Our strengths are to be celebrated:
* Talent, risk-capitol and R&D, idea generation, commercialization and business innovation, labor productivity and jobs in innovation industries.

Our challenges are to be assessed and addressed:
* Cost of doing business, home and rental rates, traffic congestion, math proficiency in 8th grade, reading proficiency in 3rd grade and pre-school enrollment.

Take traffic – The average Silicon Valley commuter loses 75 minutes each week due to traffic congestion, above their normal commute time. As a region, we lose $5.4 billion annually due to congestion – in lost productivity, vehicle wear and tear and increased gas usage. During commute hours, our economy – literally – comes to a stand-still.

Concerned? Read more at SVCIP.com. Silicon Valley is still the innovation engine of the world, but resting on our laurels will move us from the driver’s seat to the back seat, which we cannot allow to happen.

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Deep Fried Fat

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March 2  |  Education, Health Policy  |   Carl Guardino

Here’s food for thought . . . Deep Fried Fat.

When I was a kid, the three words I heard most often from my mom were “eat your veggies.” I was fortunate to grow up in a middle-class home that focused on healthy foods and had the income to provide them.

Sadly, in many of our poorest neighborhoods, healthy food choices are less common, and foods often offered in our school cafeterias emphasize less healthy fare. “Eat your veggies” is all too often replaced with “deep fried fat.”

With your help, we are changing the game.

Our Silicon Valley Leadership Group Foundation, in partnership with Lam Research, is providing our schools and students with better options, through our “Salad Bars for Schools” initiative, funded through our Lam Research “Heart & Soles 5K” run or walk.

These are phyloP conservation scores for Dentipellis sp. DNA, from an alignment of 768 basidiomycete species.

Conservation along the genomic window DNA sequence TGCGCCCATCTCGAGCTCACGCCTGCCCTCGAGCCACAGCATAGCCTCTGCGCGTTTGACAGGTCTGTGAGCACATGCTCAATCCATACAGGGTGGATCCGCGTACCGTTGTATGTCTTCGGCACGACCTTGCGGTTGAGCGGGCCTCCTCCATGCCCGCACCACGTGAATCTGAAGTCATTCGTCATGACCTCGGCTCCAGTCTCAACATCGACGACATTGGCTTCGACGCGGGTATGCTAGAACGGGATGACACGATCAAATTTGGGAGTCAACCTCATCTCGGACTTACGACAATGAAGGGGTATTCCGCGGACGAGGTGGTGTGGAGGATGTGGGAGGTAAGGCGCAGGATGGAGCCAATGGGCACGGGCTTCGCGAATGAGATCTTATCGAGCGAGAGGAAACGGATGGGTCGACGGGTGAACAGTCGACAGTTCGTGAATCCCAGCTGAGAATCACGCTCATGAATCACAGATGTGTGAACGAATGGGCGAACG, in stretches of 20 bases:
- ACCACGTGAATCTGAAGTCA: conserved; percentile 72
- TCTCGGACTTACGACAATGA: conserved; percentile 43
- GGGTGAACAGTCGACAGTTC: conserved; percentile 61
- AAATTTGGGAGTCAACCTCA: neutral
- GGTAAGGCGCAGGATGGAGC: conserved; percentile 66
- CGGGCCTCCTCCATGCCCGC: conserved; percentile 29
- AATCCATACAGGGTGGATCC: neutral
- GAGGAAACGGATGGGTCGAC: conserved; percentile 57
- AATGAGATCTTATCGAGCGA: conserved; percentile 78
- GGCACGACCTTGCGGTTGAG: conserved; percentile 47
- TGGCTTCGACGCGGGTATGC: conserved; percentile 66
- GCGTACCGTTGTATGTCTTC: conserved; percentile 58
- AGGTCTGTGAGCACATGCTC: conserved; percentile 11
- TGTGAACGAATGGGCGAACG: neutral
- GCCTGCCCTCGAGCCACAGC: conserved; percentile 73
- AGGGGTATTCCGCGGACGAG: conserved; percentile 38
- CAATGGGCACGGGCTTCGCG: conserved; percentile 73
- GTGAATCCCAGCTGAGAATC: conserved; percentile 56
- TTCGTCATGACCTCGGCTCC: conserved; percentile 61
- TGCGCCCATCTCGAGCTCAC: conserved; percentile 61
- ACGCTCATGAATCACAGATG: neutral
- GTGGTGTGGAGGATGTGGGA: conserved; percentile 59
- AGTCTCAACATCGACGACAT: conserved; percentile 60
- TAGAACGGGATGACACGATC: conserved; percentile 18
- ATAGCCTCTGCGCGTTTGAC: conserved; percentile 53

On Saturday morning, March 12th, at beautiful Lake Cunningham Park in East San Jose, please join me, State Superintendent of Public Instruction Tom Torlakson, Congresswoman Zoe Lofgren, State Assemblywoman Nora Campos, County Supervisor Cindy Chavez, Vice Mayor Rose Herrera, City Councilman Ash Kalra, Lam Research CEO Martin Anstice, and County Office of Education Superintendent Jon Gundry for our 5K run or walk. Registration is easy here.

Context: In just the past two years, thanks to the generosity of our title sponsor Lam Research, The Health Trust and dozens of Leadership Group member company CEOs, we have already funded salad bars in 120 Silicon Valley schools, providing fresh fruits and vegetables every school day to 97,000 local students. This year, our ambitious goal is to provide salad bars to another 70 local schools, serving nearly 50,000 more kids.

Please join us. Bring family and friends. To meet our goal, we need at least 2,000 paid registrations for our 5K run or walk. Please register here today. If you cannot come, but want to contribute, you can do so at our “Heart & Soles 5K” website at heartandsoles5k.com.

Thanks for your support. I look forward to seeing you Saturday morning, March 12.